• It is now up to India’s decision-makers to conclusively convert the pandemic crisis into an opportunity.

 


General Studies – 4


 

Topic: Aptitude and foundational values for Civil Service, integrity, impartiality and nonpartisanship, objectivity, dedication to public service, empathy, tolerance and compassion towards the weaker-sections.

6. Discuss the concept of integrity and how it is neither a single character trait nor limited to a particular role. (250 words)

Reference: Ethics, Integrity and Aptitude by Lexicon Publications

Why the question:

The question is based on the concept of Integrity.

Key Demand of the question:

Discuss the concept of integrity and how it is neither a single character trait nor limited to a particular role.

Directive:

Discuss – This is an all-encompassing directive – you have to debate on paper by going through the details of the issues concerned by examining each one of them. You have to give reasons for both for and against arguments.

Structure of the answer:

Introduction:

Start with the definition of Integrity.

Body:

First explain the concept of integrity. Discuss how it is neither a single character trait nor limited to a particular role. Explain that Integrity develops when one cultivates a pattern of consistently acting in ways that combine sound reasons with affective confidence.

A person with integrity can intentionally and systematically assess decision alternatives in terms of the soundness of his reasons for selecting each one and the quality of the feelings he can expect about choosing it. Consequently, he may also be able to identify the sources of those positive or negative feelings.

On the other hand, those whose actions are in conflict with what they believe are lacking in integrity. They cannot be trusted because their inner controls are so weak that their behavior is unpredictable and inconsistent.

Conclusion:

Conclude with its importance and relevance to administration in particular.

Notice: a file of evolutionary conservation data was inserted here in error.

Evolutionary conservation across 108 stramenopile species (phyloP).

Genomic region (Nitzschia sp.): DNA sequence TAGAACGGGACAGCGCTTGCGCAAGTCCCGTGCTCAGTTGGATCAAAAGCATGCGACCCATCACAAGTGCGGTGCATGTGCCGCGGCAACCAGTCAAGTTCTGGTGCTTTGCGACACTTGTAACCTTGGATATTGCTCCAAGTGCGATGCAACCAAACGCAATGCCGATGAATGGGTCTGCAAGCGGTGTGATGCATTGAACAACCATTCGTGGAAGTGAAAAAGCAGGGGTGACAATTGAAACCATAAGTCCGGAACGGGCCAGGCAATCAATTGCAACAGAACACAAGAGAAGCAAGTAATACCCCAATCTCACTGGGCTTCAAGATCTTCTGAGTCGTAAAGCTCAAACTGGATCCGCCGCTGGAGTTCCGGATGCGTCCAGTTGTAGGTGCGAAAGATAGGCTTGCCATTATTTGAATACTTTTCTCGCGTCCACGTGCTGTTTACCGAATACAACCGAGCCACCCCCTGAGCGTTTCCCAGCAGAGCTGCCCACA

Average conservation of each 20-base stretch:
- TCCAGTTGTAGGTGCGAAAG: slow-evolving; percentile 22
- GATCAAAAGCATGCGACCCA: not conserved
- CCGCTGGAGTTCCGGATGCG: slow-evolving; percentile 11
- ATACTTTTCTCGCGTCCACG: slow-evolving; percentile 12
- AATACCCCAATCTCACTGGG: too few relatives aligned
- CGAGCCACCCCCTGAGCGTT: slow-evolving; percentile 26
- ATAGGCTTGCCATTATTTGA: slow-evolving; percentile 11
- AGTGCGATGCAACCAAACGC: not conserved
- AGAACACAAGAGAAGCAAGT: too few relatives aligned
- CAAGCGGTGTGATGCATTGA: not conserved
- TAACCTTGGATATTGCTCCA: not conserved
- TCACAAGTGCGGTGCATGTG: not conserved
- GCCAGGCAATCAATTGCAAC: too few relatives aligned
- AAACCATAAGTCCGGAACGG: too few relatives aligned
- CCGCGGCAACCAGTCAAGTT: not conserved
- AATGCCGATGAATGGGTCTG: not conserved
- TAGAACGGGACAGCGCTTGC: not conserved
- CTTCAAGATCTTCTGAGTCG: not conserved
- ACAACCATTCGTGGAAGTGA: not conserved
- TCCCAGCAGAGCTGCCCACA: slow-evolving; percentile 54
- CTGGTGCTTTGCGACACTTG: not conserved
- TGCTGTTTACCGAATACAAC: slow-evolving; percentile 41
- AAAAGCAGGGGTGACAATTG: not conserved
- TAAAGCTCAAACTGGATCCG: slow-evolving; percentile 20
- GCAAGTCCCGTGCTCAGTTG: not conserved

Introduction:

Integrity is the act of behaving honourably, even when no one is watching. People with integrity follow moral and ethical principles in all aspects of life. Integrity should extend to professional areas at work such as decision making, interacting with colleagues and serving customers or clients.

Body:

While integrity is more of a quality than a skill, it is neither a single character trait nor limited to a particular role. There are various attributes related to integrity:

  • Gracious
    • Those with integrity are gracious when others provide assistance. They express gratitude and recognize achievements for people they work with. To demonstrate gratitude, always be sure to say “thank you” when someone does you a favour, helps you or takes time out of their schedule for you. Take time to send a follow-up email after an interview, phone call or meeting.
  • Respectful
    • People with integrity value other people by showing them respect at work. They do their best to be on time to meetings, meet project deadlines and keep other’s feelings in mind. You can demonstrate this trait by exercising punctuality, care with your words and careful consideration of people’s ideas.
  • Honest
    • Integrity requires honesty. Those with integrity strive to be truthful. They own up to mistakes and try to learn from them.
  • Trustworthy
    • People with integrity follow through on their commitments. To demonstrate trustworthiness, avoid over-promising. If you’re unable to complete a task or meet a deadline, be sure to let others know as quickly as possible. If you are trusted with personal information, respect it.
  • Hardworking